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Pyongyang May Be Reprocessing Radioactive Material, Says US Think Tank

The Center for Strategic and International Studies said, that the satellite imagery of the Yongbyon nuclear site on April 12 showed five railcars near its uranium enrichment facility and radiochemistry laboratory.

Pyongyang May Be Reprocessing Radioactive Material, Says US Think Tank
Yongbyon | AP Photo
Pyongyang May Be Reprocessing Radioactive Material, Says US Think Tank
outlookindia.com
2019-04-17T13:24:22+05:30

Activity has been detected at North Korea's main nuclear site, suggesting Pyongyang may be reprocessing radioactive material into bomb fuel since the collapse of a summit with Washington, a US monitor said Wednesday.

The possible signs of fresh reprocessing activity last week, came after a February summit between US President Donald Trump and North Korean leader Kim Jong Un, that ended abruptly without agreement on Pyongyang's nuclear programme.

Since then North Korea has said it was mulling options for its diplomacy with the US, and Kim said last week he was open to talks with Trump only if Washington came with the "proper attitude".

The Center for Strategic and International Studies said, that the satellite imagery of the Yongbyon nuclear site on April 12 showed five railcars near its uranium enrichment facility and radiochemistry laboratory.

"In the past these specialized railcars appear to have been associated with the movement of radioactive material or reprocessing campaigns," the Washington-based monitor said.

"The current activity, along with their configurations, does not rule out their possible involvement in such activity, either before or after a reprocessing campaign," think Tank said.

“Trump and Kim held their first landmark summit in Singapore last June, where the North Korean leader signed a vaguely-worded deal on the "denuclearisation of the Korean peninsula," it added.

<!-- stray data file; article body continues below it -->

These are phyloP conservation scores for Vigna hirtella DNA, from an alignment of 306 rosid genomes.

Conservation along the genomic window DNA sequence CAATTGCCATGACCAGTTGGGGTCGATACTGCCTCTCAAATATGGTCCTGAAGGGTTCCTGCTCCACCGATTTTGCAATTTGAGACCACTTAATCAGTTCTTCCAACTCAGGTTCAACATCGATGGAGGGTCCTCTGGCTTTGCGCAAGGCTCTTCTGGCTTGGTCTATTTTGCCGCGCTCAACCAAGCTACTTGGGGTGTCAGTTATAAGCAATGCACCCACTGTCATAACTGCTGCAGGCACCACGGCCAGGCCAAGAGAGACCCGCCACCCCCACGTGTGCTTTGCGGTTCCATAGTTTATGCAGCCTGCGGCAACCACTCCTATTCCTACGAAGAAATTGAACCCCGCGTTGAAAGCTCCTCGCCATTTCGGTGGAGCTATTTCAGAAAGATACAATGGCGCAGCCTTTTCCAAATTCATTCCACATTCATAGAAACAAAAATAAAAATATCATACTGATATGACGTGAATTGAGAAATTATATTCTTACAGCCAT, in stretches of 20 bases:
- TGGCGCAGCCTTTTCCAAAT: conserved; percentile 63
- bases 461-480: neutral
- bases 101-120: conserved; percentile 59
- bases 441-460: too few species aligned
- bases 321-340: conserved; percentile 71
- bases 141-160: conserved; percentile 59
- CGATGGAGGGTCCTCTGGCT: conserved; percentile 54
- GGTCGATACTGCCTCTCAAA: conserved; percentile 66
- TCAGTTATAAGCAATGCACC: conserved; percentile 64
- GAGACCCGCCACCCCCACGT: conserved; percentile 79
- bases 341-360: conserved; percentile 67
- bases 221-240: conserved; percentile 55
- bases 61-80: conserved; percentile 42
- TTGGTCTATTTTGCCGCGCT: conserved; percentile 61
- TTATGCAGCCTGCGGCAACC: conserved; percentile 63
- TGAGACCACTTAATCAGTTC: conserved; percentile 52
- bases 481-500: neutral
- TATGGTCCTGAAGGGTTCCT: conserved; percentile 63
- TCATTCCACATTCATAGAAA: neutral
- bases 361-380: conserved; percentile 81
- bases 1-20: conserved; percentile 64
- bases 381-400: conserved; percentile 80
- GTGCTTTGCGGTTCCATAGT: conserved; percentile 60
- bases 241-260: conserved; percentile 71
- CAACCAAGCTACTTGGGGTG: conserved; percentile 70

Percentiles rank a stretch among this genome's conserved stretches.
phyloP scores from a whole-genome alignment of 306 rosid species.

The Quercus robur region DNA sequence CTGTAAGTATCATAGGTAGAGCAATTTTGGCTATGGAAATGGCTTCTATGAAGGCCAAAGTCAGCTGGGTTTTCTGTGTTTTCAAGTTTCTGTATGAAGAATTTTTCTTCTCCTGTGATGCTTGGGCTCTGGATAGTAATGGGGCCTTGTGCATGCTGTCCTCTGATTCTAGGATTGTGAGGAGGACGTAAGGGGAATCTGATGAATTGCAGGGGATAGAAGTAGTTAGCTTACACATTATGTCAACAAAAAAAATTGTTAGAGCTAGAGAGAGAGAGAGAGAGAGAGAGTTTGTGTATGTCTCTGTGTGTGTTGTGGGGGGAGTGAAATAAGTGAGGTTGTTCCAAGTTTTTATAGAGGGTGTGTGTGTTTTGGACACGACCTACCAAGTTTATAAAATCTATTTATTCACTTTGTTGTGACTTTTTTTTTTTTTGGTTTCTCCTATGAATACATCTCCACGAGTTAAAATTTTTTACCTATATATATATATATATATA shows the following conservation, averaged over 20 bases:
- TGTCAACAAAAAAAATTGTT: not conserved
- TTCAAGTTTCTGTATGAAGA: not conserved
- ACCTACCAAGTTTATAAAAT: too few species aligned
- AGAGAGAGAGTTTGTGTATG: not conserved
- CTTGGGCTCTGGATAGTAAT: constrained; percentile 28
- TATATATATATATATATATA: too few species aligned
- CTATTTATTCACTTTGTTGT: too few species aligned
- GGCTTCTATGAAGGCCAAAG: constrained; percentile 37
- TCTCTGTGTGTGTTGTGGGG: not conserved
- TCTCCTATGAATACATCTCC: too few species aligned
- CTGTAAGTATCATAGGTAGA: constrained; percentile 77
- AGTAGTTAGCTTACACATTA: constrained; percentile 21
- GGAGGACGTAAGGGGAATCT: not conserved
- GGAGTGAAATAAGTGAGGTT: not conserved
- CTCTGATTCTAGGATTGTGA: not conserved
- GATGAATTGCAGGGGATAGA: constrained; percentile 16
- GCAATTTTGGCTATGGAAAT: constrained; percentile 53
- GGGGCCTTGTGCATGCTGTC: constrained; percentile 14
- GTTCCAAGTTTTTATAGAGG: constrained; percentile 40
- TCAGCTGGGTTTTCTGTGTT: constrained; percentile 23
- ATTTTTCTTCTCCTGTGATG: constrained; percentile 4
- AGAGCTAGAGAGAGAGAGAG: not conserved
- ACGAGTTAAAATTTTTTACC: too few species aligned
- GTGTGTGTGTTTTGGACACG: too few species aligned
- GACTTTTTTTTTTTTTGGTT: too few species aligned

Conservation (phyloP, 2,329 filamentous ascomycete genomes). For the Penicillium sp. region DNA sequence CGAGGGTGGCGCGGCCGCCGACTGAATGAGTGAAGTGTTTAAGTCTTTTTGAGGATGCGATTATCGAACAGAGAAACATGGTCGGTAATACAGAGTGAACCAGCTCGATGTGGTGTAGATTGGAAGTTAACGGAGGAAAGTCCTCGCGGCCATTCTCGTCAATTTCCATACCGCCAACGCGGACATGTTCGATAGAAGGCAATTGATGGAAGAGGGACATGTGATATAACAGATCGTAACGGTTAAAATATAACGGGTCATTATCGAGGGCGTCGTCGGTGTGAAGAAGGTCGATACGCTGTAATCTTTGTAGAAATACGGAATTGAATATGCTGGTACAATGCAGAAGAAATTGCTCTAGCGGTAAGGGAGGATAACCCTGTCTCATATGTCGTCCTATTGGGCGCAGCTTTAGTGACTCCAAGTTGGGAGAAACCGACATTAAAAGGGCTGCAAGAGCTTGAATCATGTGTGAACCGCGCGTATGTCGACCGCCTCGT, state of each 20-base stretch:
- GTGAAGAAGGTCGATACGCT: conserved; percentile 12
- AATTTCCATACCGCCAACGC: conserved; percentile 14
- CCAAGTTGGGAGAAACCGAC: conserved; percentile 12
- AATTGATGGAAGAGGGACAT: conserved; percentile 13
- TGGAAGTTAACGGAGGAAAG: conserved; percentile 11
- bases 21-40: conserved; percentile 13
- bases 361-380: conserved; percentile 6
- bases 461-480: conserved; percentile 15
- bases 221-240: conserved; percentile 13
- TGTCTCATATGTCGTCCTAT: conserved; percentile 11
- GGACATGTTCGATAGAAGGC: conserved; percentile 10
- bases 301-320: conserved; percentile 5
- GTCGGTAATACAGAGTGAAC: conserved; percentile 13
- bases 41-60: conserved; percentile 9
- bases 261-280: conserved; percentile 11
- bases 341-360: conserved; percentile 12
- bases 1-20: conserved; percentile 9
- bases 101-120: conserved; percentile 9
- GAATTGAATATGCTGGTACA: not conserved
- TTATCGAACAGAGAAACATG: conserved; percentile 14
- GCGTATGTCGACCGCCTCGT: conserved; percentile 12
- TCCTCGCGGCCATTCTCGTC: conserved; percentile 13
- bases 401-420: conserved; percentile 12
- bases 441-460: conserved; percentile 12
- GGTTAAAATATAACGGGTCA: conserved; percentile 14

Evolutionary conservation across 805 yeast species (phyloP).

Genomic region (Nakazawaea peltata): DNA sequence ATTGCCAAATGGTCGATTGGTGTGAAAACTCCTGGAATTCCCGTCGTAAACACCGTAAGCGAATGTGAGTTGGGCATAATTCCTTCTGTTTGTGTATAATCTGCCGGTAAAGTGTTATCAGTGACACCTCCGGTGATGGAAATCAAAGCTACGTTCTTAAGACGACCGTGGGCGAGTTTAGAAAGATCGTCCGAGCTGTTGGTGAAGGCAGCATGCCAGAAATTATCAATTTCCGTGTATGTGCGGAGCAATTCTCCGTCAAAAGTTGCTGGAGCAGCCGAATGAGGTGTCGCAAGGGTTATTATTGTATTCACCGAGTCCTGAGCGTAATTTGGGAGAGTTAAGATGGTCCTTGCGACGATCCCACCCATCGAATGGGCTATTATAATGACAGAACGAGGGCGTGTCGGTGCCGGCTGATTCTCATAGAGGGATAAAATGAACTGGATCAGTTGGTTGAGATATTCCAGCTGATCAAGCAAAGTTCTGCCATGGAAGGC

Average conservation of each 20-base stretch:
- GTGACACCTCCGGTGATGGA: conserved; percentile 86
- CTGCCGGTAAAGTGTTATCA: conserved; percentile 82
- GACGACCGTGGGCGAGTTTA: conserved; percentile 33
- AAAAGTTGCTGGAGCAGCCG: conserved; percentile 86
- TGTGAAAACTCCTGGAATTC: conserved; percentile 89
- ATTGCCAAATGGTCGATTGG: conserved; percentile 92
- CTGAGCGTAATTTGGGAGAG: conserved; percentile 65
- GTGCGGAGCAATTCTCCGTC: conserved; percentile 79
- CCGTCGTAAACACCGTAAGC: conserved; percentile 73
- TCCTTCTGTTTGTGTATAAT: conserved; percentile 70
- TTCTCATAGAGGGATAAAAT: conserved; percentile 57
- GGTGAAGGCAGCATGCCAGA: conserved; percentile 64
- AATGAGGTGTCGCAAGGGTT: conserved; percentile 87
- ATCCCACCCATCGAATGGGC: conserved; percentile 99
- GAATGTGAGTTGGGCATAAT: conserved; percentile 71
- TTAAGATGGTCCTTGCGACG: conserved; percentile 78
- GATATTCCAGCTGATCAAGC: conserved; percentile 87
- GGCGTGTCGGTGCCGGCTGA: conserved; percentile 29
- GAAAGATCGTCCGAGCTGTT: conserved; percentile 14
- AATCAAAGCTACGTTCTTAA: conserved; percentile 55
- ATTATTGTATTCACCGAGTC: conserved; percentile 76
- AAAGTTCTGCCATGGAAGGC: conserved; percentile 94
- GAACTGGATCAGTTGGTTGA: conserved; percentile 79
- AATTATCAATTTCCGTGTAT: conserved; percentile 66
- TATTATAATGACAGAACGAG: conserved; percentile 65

But their failure to reach an agreement at their second summit in Hanoi, on walking back Pyongyang's nuclear programme in exchange for a relaxation of sanctions, has raised questions over the future of the wider process.

The US president walked away from a partial deal proposed by Kim, which included an offer to dismantle the Yongbyon complex.

About 100 kilometres north of Pyongyang, Yongbyon is home to the country's first nuclear reactor, and is the only known source of plutonium for the North's weapons programme.

Yongbyon is not believed to be the North's only uranium enrichment facility, and closing it down would not in  itself signal an end to the country's atomic programme.

North Korea suspended nuclear and missile testing during the diplomatic process in 2018, but the International Atomic Energy Agency has said, there were indications that Yongbyon has been in use as recently as the end of February.

Until now, Pyongyang has conducted six nuclear weapons tests along with multiple ballistic missiles tests.

Kim promised to completely denuclearise during the first US-North Korea summit in Singapore last year. The process seems to have reached a stop, with the sides failing to resolve their differences regarding sanction waivers.

(With inputs from agencies)

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